Mowry testified that the new claim construction didn't change his opinion that Samsung was infringing the patent, because the most contentious part of the new interpretation -- what the "analyzer server" (the bit of code that figures out that a string of numbers is a telephone number, or an address, and thus makes it clickable) actually is -- didn't affect his analysis. Samsung had argued that in its version of "data detectors," the analyzing was done locally on the device, and therefore didn't infringe -- deliberately using the term "server" in the patent literally as an independent function -- but Mowry (and Apple) had always disagreed with Samsung's view that Apple's "analyzer server" was separate from the rest of the data detector code.
Samsung attorney Dave Nelson thus had to step carefully in his cross-examination of Mowry, since under the agreement worked out between the judge, Samsung and Apple, Nelson couldn't attempt to prove that Mowry was wrong, as he might have in the regular portion of the trial. He attempted to highlight small inconsistencies between the older and current Mowry testimony, sparring strongly with Mowry over semantic word choices in the transcripts.
Though Apple attorney's objected several times, Judge Koh shot them all down. The inquisition ended with one of the stranger questions asked in this courtroom: Nelson asked Mowry if he would "describe my heart as a blood-pumping routine separate from [the rest of] me?"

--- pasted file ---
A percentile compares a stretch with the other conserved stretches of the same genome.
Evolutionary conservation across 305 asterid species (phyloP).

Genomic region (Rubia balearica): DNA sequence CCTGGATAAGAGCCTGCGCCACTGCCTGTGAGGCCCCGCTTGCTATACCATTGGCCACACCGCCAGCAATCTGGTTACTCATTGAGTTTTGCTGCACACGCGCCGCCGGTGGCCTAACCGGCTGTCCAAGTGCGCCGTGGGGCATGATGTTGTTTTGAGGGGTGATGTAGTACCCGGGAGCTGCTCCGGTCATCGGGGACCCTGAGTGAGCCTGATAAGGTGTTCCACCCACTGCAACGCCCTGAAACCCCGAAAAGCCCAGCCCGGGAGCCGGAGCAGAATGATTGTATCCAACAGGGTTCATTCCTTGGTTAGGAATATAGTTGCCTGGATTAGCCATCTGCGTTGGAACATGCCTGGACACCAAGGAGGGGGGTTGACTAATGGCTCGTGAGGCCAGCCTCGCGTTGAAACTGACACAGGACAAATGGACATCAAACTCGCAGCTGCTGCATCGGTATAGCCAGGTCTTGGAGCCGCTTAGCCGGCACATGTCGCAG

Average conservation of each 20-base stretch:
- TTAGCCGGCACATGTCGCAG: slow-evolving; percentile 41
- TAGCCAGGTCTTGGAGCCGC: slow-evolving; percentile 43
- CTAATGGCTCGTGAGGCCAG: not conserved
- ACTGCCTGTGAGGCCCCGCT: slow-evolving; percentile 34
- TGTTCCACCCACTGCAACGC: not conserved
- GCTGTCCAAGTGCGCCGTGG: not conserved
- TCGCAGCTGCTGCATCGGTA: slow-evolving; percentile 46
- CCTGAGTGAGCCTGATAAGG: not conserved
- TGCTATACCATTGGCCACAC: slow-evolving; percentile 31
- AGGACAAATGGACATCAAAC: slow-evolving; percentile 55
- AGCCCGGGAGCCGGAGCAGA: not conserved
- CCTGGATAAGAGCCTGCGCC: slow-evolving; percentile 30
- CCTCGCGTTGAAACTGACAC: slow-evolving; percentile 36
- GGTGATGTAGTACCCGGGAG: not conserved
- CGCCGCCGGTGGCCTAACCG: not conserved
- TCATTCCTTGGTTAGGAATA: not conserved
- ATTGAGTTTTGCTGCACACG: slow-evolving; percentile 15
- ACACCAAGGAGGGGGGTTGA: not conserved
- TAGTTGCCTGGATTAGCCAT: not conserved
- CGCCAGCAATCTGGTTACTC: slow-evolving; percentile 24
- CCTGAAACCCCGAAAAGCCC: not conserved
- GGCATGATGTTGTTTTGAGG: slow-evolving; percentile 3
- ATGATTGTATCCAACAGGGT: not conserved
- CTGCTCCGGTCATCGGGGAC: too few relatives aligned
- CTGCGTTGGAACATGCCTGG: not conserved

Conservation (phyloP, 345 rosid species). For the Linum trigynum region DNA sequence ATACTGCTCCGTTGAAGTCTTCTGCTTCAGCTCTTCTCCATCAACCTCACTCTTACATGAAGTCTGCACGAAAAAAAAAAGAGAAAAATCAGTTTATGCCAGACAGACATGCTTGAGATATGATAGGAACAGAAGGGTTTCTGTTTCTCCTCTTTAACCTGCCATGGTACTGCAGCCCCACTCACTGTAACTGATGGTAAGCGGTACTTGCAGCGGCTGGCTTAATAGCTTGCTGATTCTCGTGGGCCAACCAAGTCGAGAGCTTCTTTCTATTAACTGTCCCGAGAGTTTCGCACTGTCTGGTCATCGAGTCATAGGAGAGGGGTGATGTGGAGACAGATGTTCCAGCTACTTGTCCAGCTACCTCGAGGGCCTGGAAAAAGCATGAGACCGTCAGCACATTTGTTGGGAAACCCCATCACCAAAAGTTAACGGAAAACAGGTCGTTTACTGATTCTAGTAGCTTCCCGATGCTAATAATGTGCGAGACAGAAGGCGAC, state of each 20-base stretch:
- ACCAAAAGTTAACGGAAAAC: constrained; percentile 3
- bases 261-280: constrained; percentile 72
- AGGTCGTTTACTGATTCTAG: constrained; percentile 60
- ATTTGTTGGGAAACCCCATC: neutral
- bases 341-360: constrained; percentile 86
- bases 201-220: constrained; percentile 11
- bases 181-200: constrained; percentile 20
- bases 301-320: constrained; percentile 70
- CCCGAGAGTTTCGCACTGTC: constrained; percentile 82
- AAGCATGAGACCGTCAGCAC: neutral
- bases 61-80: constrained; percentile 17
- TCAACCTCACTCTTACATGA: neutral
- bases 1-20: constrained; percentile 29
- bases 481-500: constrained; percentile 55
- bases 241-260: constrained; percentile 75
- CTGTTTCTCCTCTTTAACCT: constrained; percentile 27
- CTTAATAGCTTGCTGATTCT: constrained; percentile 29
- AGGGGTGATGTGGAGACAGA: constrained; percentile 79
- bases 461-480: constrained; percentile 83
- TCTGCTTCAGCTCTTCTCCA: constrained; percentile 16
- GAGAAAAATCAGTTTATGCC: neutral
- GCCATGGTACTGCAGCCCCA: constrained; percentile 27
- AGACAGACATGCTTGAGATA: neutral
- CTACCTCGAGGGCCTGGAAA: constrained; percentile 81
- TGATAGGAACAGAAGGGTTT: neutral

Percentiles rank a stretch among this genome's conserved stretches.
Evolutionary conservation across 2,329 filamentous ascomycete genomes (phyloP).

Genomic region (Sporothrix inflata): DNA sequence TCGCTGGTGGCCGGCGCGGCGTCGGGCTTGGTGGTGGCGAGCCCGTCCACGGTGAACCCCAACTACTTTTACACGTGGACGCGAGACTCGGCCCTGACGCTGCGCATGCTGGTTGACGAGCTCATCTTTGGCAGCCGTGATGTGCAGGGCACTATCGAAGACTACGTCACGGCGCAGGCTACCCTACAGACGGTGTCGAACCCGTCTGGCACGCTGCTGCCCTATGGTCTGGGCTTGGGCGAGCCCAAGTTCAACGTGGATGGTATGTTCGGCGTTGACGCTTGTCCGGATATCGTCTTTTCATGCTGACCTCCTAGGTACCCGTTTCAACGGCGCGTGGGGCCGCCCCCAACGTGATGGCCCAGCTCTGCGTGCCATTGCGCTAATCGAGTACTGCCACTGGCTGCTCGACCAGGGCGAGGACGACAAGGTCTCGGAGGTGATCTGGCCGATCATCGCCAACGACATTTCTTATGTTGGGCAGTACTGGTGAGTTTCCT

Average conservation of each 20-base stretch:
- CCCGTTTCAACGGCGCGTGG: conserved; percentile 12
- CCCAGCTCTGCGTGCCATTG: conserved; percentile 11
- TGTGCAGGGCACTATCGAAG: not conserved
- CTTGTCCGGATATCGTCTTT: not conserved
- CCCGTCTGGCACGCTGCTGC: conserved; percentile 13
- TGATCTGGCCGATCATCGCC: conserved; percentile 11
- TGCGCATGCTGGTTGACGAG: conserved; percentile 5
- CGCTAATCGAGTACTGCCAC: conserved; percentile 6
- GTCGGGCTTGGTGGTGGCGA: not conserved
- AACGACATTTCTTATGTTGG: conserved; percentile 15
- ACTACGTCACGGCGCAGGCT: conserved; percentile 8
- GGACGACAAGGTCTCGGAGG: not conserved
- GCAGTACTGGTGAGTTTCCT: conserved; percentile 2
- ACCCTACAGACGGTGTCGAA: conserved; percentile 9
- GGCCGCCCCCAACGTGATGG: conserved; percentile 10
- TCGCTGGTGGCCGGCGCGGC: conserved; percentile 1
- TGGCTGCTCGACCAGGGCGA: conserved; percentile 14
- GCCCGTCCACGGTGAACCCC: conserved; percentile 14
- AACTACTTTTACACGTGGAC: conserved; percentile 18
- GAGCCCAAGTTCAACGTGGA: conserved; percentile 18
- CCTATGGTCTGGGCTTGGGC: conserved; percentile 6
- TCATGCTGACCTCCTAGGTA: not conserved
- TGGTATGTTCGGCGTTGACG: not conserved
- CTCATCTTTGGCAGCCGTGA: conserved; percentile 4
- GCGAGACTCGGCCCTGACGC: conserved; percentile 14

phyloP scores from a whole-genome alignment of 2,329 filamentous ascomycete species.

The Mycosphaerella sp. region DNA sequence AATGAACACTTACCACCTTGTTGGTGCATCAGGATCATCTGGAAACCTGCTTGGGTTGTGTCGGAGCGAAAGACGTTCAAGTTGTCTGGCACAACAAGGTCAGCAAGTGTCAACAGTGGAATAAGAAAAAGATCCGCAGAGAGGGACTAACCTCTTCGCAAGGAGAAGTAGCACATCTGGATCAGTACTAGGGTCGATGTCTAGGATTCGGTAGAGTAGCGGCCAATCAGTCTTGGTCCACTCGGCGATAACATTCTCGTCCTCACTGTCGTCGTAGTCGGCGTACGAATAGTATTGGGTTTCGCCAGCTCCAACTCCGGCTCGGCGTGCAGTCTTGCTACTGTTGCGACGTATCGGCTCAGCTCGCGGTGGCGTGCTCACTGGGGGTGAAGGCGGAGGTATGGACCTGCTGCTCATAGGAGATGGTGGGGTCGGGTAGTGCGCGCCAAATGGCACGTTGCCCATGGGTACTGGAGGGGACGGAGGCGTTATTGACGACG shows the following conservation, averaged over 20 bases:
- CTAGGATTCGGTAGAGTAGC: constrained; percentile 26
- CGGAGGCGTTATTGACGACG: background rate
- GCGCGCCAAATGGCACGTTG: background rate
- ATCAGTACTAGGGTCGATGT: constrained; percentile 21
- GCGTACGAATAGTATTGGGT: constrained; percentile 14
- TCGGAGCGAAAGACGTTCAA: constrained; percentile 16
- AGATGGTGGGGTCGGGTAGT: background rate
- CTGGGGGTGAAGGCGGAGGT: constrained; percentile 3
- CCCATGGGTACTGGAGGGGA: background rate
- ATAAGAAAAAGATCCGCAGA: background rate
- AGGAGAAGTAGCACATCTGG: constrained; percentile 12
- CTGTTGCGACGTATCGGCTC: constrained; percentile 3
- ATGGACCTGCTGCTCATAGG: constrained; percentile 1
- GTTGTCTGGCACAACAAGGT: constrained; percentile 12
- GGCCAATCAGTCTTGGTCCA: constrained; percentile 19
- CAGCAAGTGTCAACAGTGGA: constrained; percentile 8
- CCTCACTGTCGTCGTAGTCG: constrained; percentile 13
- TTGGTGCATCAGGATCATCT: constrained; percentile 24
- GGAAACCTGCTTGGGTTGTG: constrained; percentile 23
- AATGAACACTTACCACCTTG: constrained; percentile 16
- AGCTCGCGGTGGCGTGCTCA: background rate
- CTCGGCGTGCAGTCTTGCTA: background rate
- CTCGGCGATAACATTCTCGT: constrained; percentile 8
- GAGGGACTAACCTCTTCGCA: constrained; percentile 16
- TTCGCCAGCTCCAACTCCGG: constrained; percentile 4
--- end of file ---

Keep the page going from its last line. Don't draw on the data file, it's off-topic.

Samsung's team then brought on Jeffay, who is to rebut Mowry's testimony. Almost immediately, it is obvious that Samsung's attorneys had prepped Jeffay to say that the new interpretation changes everything, in an attempt to bring in new questioning about the "analyzer server" that Jeffay said he "wasn't allowed" to talk about in his previous testimony, and said it would bolster his explanation of how Samsung hadn't infringed. Even before Apple's attorneys could object -- a point Judge Koh scolded them on later -- Koh quickly silenced the witness, ordered the jury out and called the lawyers over.
Koh, very visibly angry, told Samsung's attorneys that it was clear that the witness had been coached to say he'd been blocked from using the Posner construction, and demanded to see proof in the transcripts that Jeffay was prevented from using the new interpretation before. She was heard to say "if we're going to get into [the claim that the court somehow prevented Jeffray from saying anything earlier], I'm going to open the door [to Apple's attorneys] and let them go to town on it."
When neither the Samsung attorneys nor Jeffay could find any place in the transcripts of his previous testimony that supported his new claims or indicated he had been blocked by anybody from using the Posner construction, she accused Jeffay of deliberately avoiding a taking a stand in the interpretation of the analyzer server, and told the attorney's that he "didn't want to own it" prior to the Federal Appeals Court decision. She examined Jeffay's report and said the Posner interpretation as a basis for the conclusions weren't there either.